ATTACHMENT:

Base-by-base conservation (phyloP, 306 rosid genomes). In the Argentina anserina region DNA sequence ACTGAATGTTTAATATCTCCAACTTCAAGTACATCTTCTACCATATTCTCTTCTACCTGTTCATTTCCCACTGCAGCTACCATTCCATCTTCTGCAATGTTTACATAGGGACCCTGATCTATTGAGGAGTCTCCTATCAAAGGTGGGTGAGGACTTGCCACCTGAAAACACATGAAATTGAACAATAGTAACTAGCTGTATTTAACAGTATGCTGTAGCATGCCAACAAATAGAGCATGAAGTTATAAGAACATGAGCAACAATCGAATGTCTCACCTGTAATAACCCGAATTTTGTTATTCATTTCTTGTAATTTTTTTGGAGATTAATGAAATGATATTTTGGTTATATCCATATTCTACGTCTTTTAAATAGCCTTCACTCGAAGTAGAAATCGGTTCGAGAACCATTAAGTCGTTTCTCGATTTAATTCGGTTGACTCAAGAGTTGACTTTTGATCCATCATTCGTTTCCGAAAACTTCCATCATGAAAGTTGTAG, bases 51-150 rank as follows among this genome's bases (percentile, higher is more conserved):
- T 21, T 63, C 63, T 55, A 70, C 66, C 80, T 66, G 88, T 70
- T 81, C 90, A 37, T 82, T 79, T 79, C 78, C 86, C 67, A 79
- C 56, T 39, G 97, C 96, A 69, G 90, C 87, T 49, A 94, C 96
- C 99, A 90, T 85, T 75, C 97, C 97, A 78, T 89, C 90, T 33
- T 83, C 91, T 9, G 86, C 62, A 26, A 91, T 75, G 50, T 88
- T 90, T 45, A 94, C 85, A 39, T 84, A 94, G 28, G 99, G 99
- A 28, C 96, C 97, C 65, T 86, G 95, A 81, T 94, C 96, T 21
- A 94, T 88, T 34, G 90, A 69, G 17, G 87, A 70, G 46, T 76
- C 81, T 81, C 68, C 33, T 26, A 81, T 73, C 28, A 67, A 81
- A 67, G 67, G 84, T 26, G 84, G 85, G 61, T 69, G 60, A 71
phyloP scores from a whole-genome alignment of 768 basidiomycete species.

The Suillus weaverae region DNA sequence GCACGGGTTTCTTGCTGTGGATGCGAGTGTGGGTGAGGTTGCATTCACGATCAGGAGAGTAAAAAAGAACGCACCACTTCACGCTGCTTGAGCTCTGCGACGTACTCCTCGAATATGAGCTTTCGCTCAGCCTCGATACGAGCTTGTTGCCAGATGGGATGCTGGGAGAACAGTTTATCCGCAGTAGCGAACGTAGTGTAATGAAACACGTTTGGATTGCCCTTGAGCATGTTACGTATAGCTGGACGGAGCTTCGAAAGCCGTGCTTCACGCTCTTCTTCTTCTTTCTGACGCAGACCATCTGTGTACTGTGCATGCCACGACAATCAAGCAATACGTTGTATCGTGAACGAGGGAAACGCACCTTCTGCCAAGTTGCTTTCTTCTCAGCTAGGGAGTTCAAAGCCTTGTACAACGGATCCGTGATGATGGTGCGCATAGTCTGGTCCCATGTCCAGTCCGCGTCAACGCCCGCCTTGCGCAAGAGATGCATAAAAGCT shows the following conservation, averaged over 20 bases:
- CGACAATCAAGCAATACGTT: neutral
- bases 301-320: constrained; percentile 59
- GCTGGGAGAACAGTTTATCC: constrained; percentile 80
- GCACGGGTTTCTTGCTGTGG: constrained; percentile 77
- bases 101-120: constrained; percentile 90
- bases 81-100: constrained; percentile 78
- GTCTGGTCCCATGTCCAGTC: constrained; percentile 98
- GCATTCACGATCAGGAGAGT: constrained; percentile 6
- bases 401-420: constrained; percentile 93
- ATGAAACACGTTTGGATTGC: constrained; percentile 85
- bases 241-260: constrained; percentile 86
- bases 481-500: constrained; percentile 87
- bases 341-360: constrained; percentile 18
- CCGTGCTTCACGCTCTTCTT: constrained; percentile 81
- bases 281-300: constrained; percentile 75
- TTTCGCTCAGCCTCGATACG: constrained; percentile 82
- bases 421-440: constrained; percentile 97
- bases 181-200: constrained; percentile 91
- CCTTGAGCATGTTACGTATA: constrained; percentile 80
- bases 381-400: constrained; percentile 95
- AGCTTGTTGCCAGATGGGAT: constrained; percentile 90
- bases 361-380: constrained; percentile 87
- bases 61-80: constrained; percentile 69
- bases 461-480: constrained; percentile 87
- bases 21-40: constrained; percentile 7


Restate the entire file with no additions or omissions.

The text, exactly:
Base-by-base conservation (phyloP, 306 rosid genomes). In the Argentina anserina region DNA sequence ACTGAATGTTTAATATCTCCAACTTCAAGTACATCTTCTACCATATTCTCTTCTACCTGTTCATTTCCCACTGCAGCTACCATTCCATCTTCTGCAATGTTTACATAGGGACCCTGATCTATTGAGGAGTCTCCTATCAAAGGTGGGTGAGGACTTGCCACCTGAAAACACATGAAATTGAACAATAGTAACTAGCTGTATTTAACAGTATGCTGTAGCATGCCAACAAATAGAGCATGAAGTTATAAGAACATGAGCAACAATCGAATGTCTCACCTGTAATAACCCGAATTTTGTTATTCATTTCTTGTAATTTTTTTGGAGATTAATGAAATGATATTTTGGTTATATCCATATTCTACGTCTTTTAAATAGCCTTCACTCGAAGTAGAAATCGGTTCGAGAACCATTAAGTCGTTTCTCGATTTAATTCGGTTGACTCAAGAGTTGACTTTTGATCCATCATTCGTTTCCGAAAACTTCCATCATGAAAGTTGTAG, bases 51-150 rank as follows among this genome's bases (percentile, higher is more conserved):
- T 21, T 63, C 63, T 55, A 70, C 66, C 80, T 66, G 88, T 70
- T 81, C 90, A 37, T 82, T 79, T 79, C 78, C 86, C 67, A 79
- C 56, T 39, G 97, C 96, A 69, G 90, C 87, T 49, A 94, C 96
- C 99, A 90, T 85, T 75, C 97, C 97, A 78, T 89, C 90, T 33
- T 83, C 91, T 9, G 86, C 62, A 26, A 91, T 75, G 50, T 88
- T 90, T 45, A 94, C 85, A 39, T 84, A 94, G 28, G 99, G 99
- A 28, C 96, C 97, C 65, T 86, G 95, A 81, T 94, C 96, T 21
- A 94, T 88, T 34, G 90, A 69, G 17, G 87, A 70, G 46, T 76
- C 81, T 81, C 68, C 33, T 26, A 81, T 73, C 28, A 67, A 81
- A 67, G 67, G 84, T 26, G 84, G 85, G 61, T 69, G 60, A 71
phyloP scores from a whole-genome alignment of 768 basidiomycete species.

The Suillus weaverae region DNA sequence GCACGGGTTTCTTGCTGTGGATGCGAGTGTGGGTGAGGTTGCATTCACGATCAGGAGAGTAAAAAAGAACGCACCACTTCACGCTGCTTGAGCTCTGCGACGTACTCCTCGAATATGAGCTTTCGCTCAGCCTCGATACGAGCTTGTTGCCAGATGGGATGCTGGGAGAACAGTTTATCCGCAGTAGCGAACGTAGTGTAATGAAACACGTTTGGATTGCCCTTGAGCATGTTACGTATAGCTGGACGGAGCTTCGAAAGCCGTGCTTCACGCTCTTCTTCTTCTTTCTGACGCAGACCATCTGTGTACTGTGCATGCCACGACAATCAAGCAATACGTTGTATCGTGAACGAGGGAAACGCACCTTCTGCCAAGTTGCTTTCTTCTCAGCTAGGGAGTTCAAAGCCTTGTACAACGGATCCGTGATGATGGTGCGCATAGTCTGGTCCCATGTCCAGTCCGCGTCAACGCCCGCCTTGCGCAAGAGATGCATAAAAGCT shows the following conservation, averaged over 20 bases:
- CGACAATCAAGCAATACGTT: neutral
- bases 301-320: constrained; percentile 59
- GCTGGGAGAACAGTTTATCC: constrained; percentile 80
- GCACGGGTTTCTTGCTGTGG: constrained; percentile 77
- bases 101-120: constrained; percentile 90
- bases 81-100: constrained; percentile 78
- GTCTGGTCCCATGTCCAGTC: constrained; percentile 98
- GCATTCACGATCAGGAGAGT: constrained; percentile 6
- bases 401-420: constrained; percentile 93
- ATGAAACACGTTTGGATTGC: constrained; percentile 85
- bases 241-260: constrained; percentile 86
- bases 481-500: constrained; percentile 87
- bases 341-360: constrained; percentile 18
- CCGTGCTTCACGCTCTTCTT: constrained; percentile 81
- bases 281-300: constrained; percentile 75
- TTTCGCTCAGCCTCGATACG: constrained; percentile 82
- bases 421-440: constrained; percentile 97
- bases 181-200: constrained; percentile 91
- CCTTGAGCATGTTACGTATA: constrained; percentile 80
- bases 381-400: constrained; percentile 95
- AGCTTGTTGCCAGATGGGAT: constrained; percentile 90
- bases 361-380: constrained; percentile 87
- bases 61-80: constrained; percentile 69
- bases 461-480: constrained; percentile 87
- bases 21-40: constrained; percentile 7